Buy This 22-Pound Cheese Cake via Costco.com

Not cheesecake, but cheese cake. Costco bills this as a “cheese lover artisan wedding cake,” and Thrillist claims this it’s a welcome alternative to a classic wedding cake (which, love me some cheese but I have to disagree—when else do you get to eat buttercream as an adult?). However, if you look closely at the description, you’ll notice that this cake comes unassembled, and decorations are not included. In other words: It’s just five wheels and 22 pounds of cheese. Nothing wrong with that.

‘Slimeball’ Diner Caught On Camera Stealing a Steak In a Napkin

Steve Medlen’s House of Beef serves juicy steaks and “the best tri-tip sandwich in town” to the residents of Oakdale, California. For that reason, House of Beef is pretty well-loved. “BEEF LOVER [sic ] SHOULDN’T MISS THIS PLACE,” reads a recent Yelp review. With the priciest steak on the menu costing under $40 (including garlic bread, sides, and access to the soup and salad bar), House of Beef has also been called a pretty dang good deal for a classic steak dinner.

Still, for one unidentified diner, a $56 meal of steak, lobster tail, and a 20-ounce beer was $56 more than he wanted to pay. As reported by Fox 40 late last week, one beef lover liked House of Beef’s meat so much that he just had to take his steak home, without paying or boxing it up.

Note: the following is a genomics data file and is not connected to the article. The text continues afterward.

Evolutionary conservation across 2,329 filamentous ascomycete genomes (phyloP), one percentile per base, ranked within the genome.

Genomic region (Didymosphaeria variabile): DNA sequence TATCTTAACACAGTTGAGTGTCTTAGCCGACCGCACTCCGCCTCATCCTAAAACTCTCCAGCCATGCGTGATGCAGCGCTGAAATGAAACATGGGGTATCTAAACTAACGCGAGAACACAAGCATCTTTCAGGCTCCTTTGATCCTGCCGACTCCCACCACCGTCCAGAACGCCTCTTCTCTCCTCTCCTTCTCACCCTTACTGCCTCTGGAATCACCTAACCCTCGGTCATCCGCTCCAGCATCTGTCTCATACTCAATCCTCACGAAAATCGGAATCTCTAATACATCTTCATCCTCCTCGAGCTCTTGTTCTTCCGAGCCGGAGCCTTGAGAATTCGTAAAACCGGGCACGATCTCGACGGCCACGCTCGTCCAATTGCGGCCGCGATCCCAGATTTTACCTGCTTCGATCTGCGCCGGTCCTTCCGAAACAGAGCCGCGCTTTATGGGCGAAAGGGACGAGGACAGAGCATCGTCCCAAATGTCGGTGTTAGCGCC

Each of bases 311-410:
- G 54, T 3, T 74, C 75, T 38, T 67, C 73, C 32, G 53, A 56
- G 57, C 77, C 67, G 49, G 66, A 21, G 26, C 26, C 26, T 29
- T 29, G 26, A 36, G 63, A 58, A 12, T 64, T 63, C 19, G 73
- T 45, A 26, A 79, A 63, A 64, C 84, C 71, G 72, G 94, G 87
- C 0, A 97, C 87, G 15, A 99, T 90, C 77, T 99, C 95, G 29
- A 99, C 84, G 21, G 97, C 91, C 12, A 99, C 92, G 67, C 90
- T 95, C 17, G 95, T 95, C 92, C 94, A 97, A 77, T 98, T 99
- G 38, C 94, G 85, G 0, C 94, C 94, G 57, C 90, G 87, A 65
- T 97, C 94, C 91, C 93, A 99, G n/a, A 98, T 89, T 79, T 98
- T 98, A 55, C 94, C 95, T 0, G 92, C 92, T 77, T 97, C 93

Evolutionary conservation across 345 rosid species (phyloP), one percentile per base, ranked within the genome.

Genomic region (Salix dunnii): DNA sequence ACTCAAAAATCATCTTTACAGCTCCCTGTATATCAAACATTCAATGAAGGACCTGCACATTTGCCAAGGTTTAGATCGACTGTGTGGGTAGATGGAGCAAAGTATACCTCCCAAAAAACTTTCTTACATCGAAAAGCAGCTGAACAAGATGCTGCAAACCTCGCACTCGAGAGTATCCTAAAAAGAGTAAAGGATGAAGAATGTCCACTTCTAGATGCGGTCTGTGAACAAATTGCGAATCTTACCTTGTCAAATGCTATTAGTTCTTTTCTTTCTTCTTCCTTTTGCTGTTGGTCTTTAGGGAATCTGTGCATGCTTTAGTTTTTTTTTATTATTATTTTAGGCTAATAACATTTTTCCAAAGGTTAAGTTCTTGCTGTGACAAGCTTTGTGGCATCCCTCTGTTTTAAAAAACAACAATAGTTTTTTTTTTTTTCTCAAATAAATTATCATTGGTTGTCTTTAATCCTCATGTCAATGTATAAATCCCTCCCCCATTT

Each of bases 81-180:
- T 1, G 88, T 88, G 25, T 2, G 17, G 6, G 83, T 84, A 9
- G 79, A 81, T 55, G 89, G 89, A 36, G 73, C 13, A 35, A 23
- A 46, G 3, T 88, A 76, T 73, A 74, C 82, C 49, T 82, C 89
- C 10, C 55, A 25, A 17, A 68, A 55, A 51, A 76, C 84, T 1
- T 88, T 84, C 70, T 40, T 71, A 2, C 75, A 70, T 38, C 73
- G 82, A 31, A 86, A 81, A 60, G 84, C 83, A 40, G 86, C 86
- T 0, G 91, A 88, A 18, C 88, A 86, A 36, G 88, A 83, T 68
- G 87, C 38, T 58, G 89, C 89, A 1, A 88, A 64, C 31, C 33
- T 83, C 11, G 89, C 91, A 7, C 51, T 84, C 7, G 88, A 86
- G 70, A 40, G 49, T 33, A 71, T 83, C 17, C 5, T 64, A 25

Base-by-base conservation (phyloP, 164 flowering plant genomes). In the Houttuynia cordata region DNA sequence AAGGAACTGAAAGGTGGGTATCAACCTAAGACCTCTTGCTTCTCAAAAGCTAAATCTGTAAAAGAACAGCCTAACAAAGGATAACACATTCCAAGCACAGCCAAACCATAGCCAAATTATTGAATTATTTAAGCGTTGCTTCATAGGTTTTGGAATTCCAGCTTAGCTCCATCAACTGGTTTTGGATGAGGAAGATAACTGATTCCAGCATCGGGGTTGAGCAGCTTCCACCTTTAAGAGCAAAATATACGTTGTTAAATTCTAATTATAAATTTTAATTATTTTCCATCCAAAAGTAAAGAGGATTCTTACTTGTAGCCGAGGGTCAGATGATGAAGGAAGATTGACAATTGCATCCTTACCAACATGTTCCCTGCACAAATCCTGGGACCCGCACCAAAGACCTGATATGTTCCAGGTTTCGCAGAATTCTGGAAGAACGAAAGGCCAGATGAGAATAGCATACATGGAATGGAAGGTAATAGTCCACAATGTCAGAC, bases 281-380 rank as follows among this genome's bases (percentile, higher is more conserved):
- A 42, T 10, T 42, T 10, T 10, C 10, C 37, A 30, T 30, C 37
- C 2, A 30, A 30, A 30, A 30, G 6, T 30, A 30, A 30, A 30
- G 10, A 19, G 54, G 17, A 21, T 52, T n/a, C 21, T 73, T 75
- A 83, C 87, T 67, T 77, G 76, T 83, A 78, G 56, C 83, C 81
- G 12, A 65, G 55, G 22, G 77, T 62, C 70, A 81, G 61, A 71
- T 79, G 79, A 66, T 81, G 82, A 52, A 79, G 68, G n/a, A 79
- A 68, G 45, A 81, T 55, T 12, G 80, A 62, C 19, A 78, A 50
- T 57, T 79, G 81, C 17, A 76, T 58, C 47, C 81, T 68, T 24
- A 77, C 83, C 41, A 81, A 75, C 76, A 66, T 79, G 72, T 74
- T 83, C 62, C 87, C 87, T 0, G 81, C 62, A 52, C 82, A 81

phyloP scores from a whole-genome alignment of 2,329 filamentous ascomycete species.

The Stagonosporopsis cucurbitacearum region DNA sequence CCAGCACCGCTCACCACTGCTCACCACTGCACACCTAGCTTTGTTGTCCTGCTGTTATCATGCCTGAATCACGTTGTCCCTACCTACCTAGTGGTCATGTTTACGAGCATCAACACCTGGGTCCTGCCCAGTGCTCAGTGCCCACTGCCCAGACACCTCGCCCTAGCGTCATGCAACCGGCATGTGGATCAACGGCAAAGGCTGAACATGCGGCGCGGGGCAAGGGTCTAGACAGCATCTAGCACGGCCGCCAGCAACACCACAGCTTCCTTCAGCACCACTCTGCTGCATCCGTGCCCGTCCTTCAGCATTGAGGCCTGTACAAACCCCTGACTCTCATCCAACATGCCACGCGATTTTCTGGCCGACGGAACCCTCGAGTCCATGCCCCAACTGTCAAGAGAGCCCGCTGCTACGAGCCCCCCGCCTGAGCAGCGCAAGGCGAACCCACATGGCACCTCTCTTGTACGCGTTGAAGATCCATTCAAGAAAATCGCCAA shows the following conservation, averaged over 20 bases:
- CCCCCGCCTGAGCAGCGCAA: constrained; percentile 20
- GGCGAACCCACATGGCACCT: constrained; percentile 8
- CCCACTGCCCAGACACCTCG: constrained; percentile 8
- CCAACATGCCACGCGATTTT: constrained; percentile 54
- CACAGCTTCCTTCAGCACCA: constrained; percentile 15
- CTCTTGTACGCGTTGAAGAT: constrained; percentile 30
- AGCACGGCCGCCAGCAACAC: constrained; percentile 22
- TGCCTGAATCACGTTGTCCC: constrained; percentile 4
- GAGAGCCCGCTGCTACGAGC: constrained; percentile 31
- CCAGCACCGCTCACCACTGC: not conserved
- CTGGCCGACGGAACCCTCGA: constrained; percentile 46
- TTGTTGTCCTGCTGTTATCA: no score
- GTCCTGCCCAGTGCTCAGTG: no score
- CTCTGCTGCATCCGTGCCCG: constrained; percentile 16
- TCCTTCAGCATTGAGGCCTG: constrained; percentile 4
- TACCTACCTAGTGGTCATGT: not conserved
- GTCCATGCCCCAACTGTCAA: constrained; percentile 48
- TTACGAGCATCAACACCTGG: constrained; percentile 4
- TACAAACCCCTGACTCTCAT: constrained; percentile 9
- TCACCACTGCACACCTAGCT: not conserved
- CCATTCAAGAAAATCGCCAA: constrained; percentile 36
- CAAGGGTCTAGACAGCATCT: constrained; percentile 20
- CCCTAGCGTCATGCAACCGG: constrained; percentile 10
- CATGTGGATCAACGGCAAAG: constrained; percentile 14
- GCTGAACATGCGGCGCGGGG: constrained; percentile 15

The beef thief was bold: After receiving his surf and turf dinner, he picked up the porterhouse, wrapped it in a napkin taken from the bread basket, and then walked out. It was all caught on surveillance footage that has since been posted online to help the steakhouse find the dine-and-dasher.

House of Beef’s head server called the theft—and the diner—“highly unusual.” Not only had he asked for a table for four, but, dressed in a suit, he reminded her of a “used car salesman or bad real estate agent.” (In case you didn’t get the picture, she also said he reminded her of an 80s movie villain.)

“What type of person will take a steak and watch the juice drip off and then wrap it in a linen napkin?” she told Fox, reinforcing the claim that yes, House of Beef does make a juicy steak.